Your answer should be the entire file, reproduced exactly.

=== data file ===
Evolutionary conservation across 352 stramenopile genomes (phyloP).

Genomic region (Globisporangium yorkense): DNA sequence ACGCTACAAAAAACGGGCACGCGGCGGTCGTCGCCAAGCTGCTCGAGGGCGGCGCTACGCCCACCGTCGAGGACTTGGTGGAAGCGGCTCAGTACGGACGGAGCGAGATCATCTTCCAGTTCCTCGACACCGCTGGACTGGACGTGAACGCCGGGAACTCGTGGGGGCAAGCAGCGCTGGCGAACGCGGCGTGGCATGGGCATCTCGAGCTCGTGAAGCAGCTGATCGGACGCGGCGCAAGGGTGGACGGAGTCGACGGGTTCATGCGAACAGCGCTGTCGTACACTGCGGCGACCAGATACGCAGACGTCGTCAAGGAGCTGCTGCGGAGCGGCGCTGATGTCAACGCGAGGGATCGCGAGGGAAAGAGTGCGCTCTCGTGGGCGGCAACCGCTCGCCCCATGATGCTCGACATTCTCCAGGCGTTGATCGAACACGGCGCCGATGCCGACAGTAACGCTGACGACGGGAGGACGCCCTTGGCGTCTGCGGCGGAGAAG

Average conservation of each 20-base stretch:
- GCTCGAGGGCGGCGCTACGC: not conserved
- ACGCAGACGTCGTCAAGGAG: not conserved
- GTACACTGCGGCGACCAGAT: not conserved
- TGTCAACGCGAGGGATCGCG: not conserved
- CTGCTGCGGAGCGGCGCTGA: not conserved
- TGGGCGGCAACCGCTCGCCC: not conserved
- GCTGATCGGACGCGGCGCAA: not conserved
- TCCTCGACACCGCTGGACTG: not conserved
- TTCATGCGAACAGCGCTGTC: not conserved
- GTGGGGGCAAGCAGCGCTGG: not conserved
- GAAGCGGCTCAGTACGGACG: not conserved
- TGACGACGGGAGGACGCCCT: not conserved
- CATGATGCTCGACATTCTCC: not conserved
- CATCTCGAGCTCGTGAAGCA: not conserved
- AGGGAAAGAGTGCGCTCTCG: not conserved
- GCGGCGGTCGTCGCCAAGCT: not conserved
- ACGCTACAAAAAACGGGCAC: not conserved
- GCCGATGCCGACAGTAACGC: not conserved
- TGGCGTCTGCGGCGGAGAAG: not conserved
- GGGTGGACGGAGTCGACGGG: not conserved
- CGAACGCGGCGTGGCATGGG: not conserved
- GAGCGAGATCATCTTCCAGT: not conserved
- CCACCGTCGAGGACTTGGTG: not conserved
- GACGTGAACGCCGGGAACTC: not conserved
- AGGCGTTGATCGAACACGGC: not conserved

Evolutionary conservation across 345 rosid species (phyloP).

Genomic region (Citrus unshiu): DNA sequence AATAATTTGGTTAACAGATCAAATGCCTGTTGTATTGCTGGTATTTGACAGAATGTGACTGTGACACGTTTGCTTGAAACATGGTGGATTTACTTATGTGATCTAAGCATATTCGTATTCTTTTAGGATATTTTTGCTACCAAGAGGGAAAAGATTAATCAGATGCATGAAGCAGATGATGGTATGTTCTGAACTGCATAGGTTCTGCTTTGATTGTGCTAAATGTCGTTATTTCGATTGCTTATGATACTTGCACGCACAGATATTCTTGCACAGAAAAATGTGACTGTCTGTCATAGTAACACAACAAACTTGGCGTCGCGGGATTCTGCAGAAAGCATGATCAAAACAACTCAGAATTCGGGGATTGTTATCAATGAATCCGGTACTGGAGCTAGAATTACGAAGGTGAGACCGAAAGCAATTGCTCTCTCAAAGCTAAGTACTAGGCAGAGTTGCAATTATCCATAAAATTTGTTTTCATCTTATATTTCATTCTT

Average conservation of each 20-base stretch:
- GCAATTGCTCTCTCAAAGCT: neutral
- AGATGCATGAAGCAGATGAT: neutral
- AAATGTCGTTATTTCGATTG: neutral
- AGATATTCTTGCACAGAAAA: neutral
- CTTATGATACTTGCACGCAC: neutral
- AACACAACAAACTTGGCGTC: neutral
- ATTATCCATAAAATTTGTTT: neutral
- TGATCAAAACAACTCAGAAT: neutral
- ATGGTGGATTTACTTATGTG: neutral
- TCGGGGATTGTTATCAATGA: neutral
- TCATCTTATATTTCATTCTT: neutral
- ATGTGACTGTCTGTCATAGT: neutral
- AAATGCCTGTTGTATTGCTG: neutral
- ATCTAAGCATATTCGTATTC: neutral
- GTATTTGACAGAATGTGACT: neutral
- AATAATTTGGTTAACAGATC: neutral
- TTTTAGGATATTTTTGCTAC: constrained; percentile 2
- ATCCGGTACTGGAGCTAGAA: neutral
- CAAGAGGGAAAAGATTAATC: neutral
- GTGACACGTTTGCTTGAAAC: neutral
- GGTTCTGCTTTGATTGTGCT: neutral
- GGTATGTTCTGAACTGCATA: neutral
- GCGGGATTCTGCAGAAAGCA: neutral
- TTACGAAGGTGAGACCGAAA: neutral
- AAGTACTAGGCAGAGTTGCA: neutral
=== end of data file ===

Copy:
Evolutionary conservation across 352 stramenopile genomes (phyloP).

Genomic region (Globisporangium yorkense): DNA sequence ACGCTACAAAAAACGGGCACGCGGCGGTCGTCGCCAAGCTGCTCGAGGGCGGCGCTACGCCCACCGTCGAGGACTTGGTGGAAGCGGCTCAGTACGGACGGAGCGAGATCATCTTCCAGTTCCTCGACACCGCTGGACTGGACGTGAACGCCGGGAACTCGTGGGGGCAAGCAGCGCTGGCGAACGCGGCGTGGCATGGGCATCTCGAGCTCGTGAAGCAGCTGATCGGACGCGGCGCAAGGGTGGACGGAGTCGACGGGTTCATGCGAACAGCGCTGTCGTACACTGCGGCGACCAGATACGCAGACGTCGTCAAGGAGCTGCTGCGGAGCGGCGCTGATGTCAACGCGAGGGATCGCGAGGGAAAGAGTGCGCTCTCGTGGGCGGCAACCGCTCGCCCCATGATGCTCGACATTCTCCAGGCGTTGATCGAACACGGCGCCGATGCCGACAGTAACGCTGACGACGGGAGGACGCCCTTGGCGTCTGCGGCGGAGAAG

Average conservation of each 20-base stretch:
- GCTCGAGGGCGGCGCTACGC: not conserved
- ACGCAGACGTCGTCAAGGAG: not conserved
- GTACACTGCGGCGACCAGAT: not conserved
- TGTCAACGCGAGGGATCGCG: not conserved
- CTGCTGCGGAGCGGCGCTGA: not conserved
- TGGGCGGCAACCGCTCGCCC: not conserved
- GCTGATCGGACGCGGCGCAA: not conserved
- TCCTCGACACCGCTGGACTG: not conserved
- TTCATGCGAACAGCGCTGTC: not conserved
- GTGGGGGCAAGCAGCGCTGG: not conserved
- GAAGCGGCTCAGTACGGACG: not conserved
- TGACGACGGGAGGACGCCCT: not conserved
- CATGATGCTCGACATTCTCC: not conserved
- CATCTCGAGCTCGTGAAGCA: not conserved
- AGGGAAAGAGTGCGCTCTCG: not conserved
- GCGGCGGTCGTCGCCAAGCT: not conserved
- ACGCTACAAAAAACGGGCAC: not conserved
- GCCGATGCCGACAGTAACGC: not conserved
- TGGCGTCTGCGGCGGAGAAG: not conserved
- GGGTGGACGGAGTCGACGGG: not conserved
- CGAACGCGGCGTGGCATGGG: not conserved
- GAGCGAGATCATCTTCCAGT: not conserved
- CCACCGTCGAGGACTTGGTG: not conserved
- GACGTGAACGCCGGGAACTC: not conserved
- AGGCGTTGATCGAACACGGC: not conserved

Evolutionary conservation across 345 rosid species (phyloP).

Genomic region (Citrus unshiu): DNA sequence AATAATTTGGTTAACAGATCAAATGCCTGTTGTATTGCTGGTATTTGACAGAATGTGACTGTGACACGTTTGCTTGAAACATGGTGGATTTACTTATGTGATCTAAGCATATTCGTATTCTTTTAGGATATTTTTGCTACCAAGAGGGAAAAGATTAATCAGATGCATGAAGCAGATGATGGTATGTTCTGAACTGCATAGGTTCTGCTTTGATTGTGCTAAATGTCGTTATTTCGATTGCTTATGATACTTGCACGCACAGATATTCTTGCACAGAAAAATGTGACTGTCTGTCATAGTAACACAACAAACTTGGCGTCGCGGGATTCTGCAGAAAGCATGATCAAAACAACTCAGAATTCGGGGATTGTTATCAATGAATCCGGTACTGGAGCTAGAATTACGAAGGTGAGACCGAAAGCAATTGCTCTCTCAAAGCTAAGTACTAGGCAGAGTTGCAATTATCCATAAAATTTGTTTTCATCTTATATTTCATTCTT

Average conservation of each 20-base stretch:
- GCAATTGCTCTCTCAAAGCT: neutral
- AGATGCATGAAGCAGATGAT: neutral
- AAATGTCGTTATTTCGATTG: neutral
- AGATATTCTTGCACAGAAAA: neutral
- CTTATGATACTTGCACGCAC: neutral
- AACACAACAAACTTGGCGTC: neutral
- ATTATCCATAAAATTTGTTT: neutral
- TGATCAAAACAACTCAGAAT: neutral
- ATGGTGGATTTACTTATGTG: neutral
- TCGGGGATTGTTATCAATGA: neutral
- TCATCTTATATTTCATTCTT: neutral
- ATGTGACTGTCTGTCATAGT: neutral
- AAATGCCTGTTGTATTGCTG: neutral
- ATCTAAGCATATTCGTATTC: neutral
- GTATTTGACAGAATGTGACT: neutral
- AATAATTTGGTTAACAGATC: neutral
- TTTTAGGATATTTTTGCTAC: constrained; percentile 2
- ATCCGGTACTGGAGCTAGAA: neutral
- CAAGAGGGAAAAGATTAATC: neutral
- GTGACACGTTTGCTTGAAAC: neutral
- GGTTCTGCTTTGATTGTGCT: neutral
- GGTATGTTCTGAACTGCATA: neutral
- GCGGGATTCTGCAGAAAGCA: neutral
- TTACGAAGGTGAGACCGAAA: neutral
- AAGTACTAGGCAGAGTTGCA: neutral